Smith County files proposed 2021 budget with lower tax rate

Local News

SMITH COUNTY, Texas (KETK) Smith County residents you may see a slightly lower tax rate next year.

On Friday, Smith County Judge Nathaniel Moran filed the 2021 proposed budget, which drops the tax rate by a full penny from the current fiscal year in an effort to provide tax relief to property owners during the ongoing pandemic.

The proposal would seek to lower the property tax rate from 34.5 cents per $100 valuation to 33.5 cents per $100 valuation, meaning the county would take in less revenue from property taxes next year.

“Cutting property taxes below the no-new-revenue rate is a rarity with governmental entities, and it is especially so during this time when the County’s property tax rate is already among one of the lowest in Texas and its other sources of revenue such as sales tax revenue, fines and fees, and interest are decreasing significantly as a result of the COVID-19 pandemic.”

Nathaniel Moran, Smith County Judge

Starting in June, Commissioners Court held many budget workshops to discuss this issue and receive input from the public.

Going forward, there will be additional public meetings before adopting the final dead on August 25. Fiscal year 2021 goes into effect on October 1.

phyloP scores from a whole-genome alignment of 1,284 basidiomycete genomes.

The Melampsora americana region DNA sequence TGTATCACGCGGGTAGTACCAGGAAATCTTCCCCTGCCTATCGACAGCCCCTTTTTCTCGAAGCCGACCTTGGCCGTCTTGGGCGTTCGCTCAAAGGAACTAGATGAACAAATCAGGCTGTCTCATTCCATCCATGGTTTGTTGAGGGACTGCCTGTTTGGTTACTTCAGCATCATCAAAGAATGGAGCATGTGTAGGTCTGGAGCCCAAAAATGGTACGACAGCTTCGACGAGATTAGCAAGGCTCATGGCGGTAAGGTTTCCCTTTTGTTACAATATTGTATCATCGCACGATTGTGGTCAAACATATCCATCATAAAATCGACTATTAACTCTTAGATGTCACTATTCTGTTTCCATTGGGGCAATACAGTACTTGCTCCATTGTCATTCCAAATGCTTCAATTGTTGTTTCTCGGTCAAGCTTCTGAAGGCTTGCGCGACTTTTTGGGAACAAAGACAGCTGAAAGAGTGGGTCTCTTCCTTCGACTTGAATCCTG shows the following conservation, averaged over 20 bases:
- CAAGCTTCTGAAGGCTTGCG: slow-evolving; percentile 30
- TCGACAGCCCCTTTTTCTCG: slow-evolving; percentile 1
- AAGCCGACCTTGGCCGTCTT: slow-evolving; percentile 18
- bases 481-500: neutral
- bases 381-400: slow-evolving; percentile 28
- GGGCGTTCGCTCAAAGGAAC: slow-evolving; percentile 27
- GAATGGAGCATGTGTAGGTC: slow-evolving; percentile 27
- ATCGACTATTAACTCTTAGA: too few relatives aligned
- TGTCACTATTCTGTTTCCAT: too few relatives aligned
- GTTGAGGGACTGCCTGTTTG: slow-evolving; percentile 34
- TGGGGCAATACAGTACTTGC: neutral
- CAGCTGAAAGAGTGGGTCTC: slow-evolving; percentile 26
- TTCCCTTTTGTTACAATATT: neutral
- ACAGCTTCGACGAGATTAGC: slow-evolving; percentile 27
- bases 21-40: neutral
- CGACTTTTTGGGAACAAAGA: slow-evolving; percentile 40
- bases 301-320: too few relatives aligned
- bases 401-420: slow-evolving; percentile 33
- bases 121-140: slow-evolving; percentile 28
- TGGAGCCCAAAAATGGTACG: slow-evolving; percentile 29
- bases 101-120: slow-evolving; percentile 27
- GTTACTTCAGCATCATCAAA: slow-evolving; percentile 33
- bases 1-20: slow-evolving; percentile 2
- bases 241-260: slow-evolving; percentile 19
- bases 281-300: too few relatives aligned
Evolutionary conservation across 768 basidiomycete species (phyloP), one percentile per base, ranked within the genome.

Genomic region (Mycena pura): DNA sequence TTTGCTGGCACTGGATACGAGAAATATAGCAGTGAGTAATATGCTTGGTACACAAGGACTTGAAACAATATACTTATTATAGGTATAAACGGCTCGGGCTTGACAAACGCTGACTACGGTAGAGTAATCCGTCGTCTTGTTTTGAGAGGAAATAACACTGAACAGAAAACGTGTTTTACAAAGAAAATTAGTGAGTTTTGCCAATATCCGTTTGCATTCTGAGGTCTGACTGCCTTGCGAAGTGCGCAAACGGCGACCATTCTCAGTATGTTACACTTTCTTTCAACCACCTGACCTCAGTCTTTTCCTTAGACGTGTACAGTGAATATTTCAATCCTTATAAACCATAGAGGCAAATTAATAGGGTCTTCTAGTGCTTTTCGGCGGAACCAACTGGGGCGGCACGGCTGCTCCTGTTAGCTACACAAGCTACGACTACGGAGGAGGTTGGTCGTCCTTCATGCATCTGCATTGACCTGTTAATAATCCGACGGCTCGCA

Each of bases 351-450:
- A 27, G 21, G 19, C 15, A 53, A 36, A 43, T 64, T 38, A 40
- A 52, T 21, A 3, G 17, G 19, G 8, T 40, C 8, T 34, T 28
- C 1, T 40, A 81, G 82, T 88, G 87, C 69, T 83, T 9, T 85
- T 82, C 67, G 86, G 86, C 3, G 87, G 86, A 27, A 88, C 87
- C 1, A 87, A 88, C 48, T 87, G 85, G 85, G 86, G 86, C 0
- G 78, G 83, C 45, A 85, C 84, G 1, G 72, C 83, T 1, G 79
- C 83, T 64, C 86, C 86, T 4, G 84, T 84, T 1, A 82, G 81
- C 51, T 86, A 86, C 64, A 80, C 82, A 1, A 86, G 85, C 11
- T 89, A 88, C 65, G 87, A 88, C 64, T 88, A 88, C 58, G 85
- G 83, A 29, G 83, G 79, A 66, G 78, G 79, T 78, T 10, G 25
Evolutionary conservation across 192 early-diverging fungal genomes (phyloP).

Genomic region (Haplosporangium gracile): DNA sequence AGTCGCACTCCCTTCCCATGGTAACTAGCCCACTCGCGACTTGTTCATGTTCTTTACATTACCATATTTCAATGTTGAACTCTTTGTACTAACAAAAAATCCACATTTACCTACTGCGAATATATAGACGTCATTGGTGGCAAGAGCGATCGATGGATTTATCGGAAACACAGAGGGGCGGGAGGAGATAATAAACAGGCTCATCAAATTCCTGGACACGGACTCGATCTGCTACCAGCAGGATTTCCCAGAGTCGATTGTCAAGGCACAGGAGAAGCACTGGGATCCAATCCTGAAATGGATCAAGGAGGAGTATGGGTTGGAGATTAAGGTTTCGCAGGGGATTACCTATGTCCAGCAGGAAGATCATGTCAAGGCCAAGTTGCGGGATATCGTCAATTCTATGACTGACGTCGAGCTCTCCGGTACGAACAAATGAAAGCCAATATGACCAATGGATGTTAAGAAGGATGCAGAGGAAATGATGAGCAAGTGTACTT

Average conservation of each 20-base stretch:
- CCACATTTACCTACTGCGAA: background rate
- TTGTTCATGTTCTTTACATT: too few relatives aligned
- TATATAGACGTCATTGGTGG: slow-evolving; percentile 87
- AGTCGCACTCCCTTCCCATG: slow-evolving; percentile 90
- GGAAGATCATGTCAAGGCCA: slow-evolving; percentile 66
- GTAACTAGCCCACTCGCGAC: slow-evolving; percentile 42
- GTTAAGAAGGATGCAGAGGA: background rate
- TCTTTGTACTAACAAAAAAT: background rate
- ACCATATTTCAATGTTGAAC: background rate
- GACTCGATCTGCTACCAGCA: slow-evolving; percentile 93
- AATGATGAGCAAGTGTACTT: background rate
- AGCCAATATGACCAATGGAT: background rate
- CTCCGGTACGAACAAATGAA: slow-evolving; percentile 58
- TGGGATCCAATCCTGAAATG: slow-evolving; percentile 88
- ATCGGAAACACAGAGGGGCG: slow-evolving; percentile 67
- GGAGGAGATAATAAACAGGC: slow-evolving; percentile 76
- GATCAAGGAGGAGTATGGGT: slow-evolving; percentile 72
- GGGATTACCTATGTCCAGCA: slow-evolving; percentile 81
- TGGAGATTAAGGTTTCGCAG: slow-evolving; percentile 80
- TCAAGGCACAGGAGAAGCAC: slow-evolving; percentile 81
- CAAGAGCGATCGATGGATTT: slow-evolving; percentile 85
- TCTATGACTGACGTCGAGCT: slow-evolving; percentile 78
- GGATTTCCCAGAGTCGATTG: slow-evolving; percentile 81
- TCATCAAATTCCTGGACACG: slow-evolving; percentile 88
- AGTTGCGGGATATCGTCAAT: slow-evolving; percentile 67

According to county officials, the proposed budget, among other things:

  • Delays the previously planned bond election for a new Courthouse, originally planned for November 2020;
  • Transfers $1.8 million from the Capital Improvement Projects Fund to the General Fund to cover the decreases in revenue;
  • Uses $2.2 million from the Road and Bridge Department Fund Reserves to support continued FY 2021 Road and Bridge maintenance and operations to ensure that the priority on infrastructure is not affected;
  • Cuts a number of general operating expenses under local control;
  • Reduces fleet expenditures from $1.2 million to under $400,000; and
  • Reduces the number of total employees in the County, by eliminating a variety of positions, while reclassifying other positions to cover new needs in the Sheriff’s Office and Office of the District Attorney.

“Because of these deep cuts and delayed capital improvement needs, next year’s budget will likewise be challenging, but experience has shown that the cuts we made this year will help us better face those challenges next year,” Judge Moran said. “My hope is that the economy will rebound in short fashion and we can return to normal in a manner consistent with the continued dedication to sound fiscal policy and transparency that have been our hallmarks for several years.” 

To view the entire proposed budget, visit here.

Last August, Smith County Comissioners voted to increase property tax measures for FY 2020.

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